Democracy and the Internet: The European Union in the Avant-garde?

Democracy and the Internet: The European Union in the Avant-garde? 149 Democracy and the Internet: The European Union in the Avant-garde? DEIRDRE M. CURTIN* 1. Introduction The potential of the Internet for democratic theory and practice is both radical and under-explored to-date. It is however a truism that advanced information technology is changing the nature of the physical world we live in, a physical world in which borders are rapidly becoming irrelevant. Cyberspace has a clear relevance for democratic theory in several respects. Digital networks potentially transform the way we create, exchange and access information as well as the way we interact in private and in public. It is the facilitation of a genuine social dialogue among citizens by the new means of communication which can be of such significance to democratic theory. Digitisation opens up social dialogue to more people by enhancing the accessibility of means of creation and communication. It not only enhances the ability of individuals to access relevant information that may be crucial for will formation purposes but also enables individuals to access the deliberative process as active participators rather than as simply passive receivers of messages and information. 1 Deliberative democracy stresses the formative nature of politics which it understands as an ongoing http://www.deepdyve.com/assets/images/DeepDyve-Logo-lg.png International Law FORUM du droit international (continued in International Community Law Review) Brill

Democracy and the Internet: The European Union in the Avant-garde?

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Publisher
Brill
Copyright
© 2000 Koninklijke Brill NV, Leiden, The Netherlands
ISSN
1388-9036
eISSN
1571-8042
D.O.I.
10.1163/157180400322764947
Publisher site
See Article on Publisher Site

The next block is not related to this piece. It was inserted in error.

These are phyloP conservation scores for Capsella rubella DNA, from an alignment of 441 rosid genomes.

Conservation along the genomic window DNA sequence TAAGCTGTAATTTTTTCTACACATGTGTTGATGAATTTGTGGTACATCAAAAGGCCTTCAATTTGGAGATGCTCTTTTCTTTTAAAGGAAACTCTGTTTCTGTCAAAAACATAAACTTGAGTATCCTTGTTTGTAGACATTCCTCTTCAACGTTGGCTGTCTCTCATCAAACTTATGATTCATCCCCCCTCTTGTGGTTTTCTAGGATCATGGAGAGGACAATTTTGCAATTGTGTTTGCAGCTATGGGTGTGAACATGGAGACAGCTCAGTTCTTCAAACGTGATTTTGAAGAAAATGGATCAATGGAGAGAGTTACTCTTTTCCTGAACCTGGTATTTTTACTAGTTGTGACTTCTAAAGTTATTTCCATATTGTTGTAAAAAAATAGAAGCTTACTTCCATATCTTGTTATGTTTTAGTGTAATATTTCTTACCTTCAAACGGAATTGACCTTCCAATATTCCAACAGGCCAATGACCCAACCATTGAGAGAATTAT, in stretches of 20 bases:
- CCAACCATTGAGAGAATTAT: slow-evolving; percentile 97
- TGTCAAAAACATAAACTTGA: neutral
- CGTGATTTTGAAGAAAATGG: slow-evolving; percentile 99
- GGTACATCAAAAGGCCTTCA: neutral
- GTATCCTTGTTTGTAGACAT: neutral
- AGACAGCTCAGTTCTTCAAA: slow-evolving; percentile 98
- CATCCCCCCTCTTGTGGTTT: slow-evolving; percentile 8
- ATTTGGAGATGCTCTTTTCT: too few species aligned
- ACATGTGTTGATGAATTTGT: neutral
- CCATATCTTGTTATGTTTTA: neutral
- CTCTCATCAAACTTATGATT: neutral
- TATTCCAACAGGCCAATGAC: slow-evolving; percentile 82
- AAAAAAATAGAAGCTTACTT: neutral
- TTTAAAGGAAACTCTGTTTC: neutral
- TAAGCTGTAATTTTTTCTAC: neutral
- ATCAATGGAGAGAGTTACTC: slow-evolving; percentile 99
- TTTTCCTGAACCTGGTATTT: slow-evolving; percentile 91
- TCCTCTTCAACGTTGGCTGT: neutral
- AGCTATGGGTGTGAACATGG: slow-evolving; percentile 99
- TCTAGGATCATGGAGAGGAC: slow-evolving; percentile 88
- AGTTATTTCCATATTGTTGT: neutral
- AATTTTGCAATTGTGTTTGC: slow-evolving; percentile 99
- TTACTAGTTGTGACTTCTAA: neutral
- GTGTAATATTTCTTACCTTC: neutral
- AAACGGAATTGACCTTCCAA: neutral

Abstract

149 Democracy and the Internet: The European Union in the Avant-garde? DEIRDRE M. CURTIN* 1. Introduction The potential of the Internet for democratic theory and practice is both radical and under-explored to-date. It is however a truism that advanced information technology is changing the nature of the physical world we live in, a physical world in which borders are rapidly becoming irrelevant. Cyberspace has a clear relevance for democratic theory in several respects. Digital networks potentially transform the way we create, exchange and access information as well as the way we interact in private and in public. It is the facilitation of a genuine social dialogue among citizens by the new means of communication which can be of such significance to democratic theory. Digitisation opens up social dialogue to more people by enhancing the accessibility of means of creation and communication. It not only enhances the ability of individuals to access relevant information that may be crucial for will formation purposes but also enables individuals to access the deliberative process as active participators rather than as simply passive receivers of messages and information. 1 Deliberative democracy stresses the formative nature of politics which it understands as an ongoing

Journal

International Law FORUM du droit international (continued in International Community Law Review)Brill

Published: Jan 1, 2000

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